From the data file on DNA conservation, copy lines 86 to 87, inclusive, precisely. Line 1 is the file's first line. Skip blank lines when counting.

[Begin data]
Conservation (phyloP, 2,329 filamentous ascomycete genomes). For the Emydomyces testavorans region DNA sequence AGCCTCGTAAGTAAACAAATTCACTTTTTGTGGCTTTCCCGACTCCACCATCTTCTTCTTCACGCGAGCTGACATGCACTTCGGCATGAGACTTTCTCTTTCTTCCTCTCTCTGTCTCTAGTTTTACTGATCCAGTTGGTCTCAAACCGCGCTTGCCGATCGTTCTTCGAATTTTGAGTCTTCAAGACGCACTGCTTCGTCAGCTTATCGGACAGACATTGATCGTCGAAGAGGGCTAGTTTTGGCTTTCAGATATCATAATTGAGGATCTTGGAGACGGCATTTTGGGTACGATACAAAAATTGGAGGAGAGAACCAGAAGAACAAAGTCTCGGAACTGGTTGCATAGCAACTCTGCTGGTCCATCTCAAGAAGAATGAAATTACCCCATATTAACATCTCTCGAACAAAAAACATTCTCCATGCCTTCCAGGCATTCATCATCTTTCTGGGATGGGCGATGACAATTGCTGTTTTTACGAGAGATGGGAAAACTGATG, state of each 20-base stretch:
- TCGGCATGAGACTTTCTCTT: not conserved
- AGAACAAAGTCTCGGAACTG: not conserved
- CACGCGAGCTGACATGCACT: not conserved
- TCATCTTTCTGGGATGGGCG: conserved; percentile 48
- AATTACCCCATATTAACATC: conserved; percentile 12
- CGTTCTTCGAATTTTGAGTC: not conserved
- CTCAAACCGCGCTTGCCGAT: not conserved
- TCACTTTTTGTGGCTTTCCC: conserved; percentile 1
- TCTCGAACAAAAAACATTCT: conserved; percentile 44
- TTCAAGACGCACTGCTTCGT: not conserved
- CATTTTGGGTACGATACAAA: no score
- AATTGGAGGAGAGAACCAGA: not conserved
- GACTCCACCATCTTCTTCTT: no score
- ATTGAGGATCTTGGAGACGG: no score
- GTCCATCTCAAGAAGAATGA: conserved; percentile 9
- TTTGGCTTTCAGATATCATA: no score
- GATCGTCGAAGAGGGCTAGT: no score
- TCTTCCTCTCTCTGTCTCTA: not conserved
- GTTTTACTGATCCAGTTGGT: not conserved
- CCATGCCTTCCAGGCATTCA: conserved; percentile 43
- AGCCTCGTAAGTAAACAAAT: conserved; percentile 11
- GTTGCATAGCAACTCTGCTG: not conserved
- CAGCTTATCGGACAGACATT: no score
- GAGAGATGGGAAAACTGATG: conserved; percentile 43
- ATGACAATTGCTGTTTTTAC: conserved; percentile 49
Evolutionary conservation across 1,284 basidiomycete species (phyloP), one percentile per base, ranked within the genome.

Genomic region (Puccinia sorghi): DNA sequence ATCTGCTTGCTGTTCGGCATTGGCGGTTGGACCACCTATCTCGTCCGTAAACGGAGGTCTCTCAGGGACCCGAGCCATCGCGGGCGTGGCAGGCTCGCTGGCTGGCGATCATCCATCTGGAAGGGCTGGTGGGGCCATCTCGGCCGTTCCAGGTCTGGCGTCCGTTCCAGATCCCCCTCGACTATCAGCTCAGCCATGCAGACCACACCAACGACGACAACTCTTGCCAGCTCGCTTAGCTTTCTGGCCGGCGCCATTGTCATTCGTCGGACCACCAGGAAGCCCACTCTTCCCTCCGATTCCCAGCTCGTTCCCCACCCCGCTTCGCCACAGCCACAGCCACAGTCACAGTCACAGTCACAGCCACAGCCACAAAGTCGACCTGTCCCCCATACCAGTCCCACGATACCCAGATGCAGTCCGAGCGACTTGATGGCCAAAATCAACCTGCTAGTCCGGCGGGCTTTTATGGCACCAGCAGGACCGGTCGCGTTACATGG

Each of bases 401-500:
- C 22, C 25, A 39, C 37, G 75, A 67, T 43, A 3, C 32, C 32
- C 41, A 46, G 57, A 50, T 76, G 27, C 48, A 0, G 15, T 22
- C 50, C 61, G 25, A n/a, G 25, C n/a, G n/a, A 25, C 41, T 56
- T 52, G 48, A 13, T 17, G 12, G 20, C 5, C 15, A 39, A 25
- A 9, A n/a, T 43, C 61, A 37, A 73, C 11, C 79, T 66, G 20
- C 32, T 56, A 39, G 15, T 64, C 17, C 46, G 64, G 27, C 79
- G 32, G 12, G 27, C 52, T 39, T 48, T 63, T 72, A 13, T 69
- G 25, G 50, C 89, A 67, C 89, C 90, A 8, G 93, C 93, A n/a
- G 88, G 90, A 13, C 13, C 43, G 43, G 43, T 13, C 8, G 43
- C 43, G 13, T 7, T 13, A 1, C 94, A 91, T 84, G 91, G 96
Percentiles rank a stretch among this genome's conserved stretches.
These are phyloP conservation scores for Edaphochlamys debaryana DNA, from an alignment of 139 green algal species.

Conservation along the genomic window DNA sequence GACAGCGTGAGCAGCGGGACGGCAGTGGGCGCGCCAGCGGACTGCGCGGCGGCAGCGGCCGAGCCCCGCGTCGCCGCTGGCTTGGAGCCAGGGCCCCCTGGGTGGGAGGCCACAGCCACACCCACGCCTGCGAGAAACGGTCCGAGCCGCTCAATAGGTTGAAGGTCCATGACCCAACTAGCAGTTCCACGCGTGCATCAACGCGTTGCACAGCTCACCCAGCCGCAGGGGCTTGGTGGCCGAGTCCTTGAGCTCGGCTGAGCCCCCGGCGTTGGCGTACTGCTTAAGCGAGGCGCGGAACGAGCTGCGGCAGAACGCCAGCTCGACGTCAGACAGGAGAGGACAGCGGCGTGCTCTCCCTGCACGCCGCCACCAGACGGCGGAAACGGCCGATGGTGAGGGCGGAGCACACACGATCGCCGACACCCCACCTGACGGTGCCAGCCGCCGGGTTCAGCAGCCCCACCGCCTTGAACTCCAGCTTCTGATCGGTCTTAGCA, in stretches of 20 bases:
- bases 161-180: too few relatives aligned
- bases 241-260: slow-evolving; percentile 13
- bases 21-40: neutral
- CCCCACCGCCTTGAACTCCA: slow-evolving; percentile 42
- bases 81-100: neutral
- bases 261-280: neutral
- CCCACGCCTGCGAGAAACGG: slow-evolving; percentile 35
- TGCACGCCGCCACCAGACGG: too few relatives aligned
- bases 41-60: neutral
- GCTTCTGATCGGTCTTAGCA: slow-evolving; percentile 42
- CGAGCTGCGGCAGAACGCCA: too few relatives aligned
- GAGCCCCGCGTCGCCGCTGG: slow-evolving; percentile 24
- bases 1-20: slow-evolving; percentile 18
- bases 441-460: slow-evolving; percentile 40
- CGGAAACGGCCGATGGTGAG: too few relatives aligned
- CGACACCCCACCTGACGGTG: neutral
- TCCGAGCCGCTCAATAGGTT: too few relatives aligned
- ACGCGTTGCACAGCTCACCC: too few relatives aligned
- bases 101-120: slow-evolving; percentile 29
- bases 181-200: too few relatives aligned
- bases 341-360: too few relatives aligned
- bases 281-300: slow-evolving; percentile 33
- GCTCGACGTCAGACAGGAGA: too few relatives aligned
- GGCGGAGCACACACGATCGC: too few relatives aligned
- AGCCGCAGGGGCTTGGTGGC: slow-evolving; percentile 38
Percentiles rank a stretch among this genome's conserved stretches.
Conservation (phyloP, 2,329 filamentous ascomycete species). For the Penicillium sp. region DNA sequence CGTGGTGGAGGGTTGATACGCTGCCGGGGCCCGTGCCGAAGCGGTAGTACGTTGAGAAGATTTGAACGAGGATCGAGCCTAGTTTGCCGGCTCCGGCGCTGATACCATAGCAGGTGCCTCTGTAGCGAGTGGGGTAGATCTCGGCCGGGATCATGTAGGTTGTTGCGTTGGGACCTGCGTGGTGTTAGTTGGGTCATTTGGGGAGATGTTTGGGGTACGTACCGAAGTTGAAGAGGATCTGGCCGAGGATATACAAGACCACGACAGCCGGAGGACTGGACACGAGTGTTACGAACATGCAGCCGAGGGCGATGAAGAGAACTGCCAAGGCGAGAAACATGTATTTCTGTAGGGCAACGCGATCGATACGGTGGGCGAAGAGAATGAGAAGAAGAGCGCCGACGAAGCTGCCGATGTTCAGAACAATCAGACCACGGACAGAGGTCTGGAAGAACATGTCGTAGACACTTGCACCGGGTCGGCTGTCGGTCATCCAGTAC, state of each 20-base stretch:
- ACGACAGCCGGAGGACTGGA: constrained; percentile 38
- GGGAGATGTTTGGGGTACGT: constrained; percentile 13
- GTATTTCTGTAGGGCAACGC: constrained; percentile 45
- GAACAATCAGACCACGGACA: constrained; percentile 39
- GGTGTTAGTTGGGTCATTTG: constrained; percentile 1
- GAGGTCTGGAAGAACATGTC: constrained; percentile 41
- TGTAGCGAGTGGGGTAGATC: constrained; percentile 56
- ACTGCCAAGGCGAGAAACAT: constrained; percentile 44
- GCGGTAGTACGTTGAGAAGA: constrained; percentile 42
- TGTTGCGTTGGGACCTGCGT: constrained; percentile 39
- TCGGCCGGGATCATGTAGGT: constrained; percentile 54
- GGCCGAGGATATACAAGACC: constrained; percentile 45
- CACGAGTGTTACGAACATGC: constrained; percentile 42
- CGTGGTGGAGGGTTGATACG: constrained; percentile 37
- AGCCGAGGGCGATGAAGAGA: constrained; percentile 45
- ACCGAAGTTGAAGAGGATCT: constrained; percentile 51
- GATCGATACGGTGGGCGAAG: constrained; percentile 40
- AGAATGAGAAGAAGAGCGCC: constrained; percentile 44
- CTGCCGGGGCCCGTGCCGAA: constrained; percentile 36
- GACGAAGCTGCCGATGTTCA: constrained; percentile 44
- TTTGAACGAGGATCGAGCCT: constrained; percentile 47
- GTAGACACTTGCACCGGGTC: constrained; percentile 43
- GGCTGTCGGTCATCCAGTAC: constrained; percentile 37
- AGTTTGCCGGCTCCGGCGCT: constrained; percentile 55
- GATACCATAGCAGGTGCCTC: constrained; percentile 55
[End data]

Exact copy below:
- GATCGATACGGTGGGCGAAG: constrained; percentile 40
- AGAATGAGAAGAAGAGCGCC: constrained; percentile 44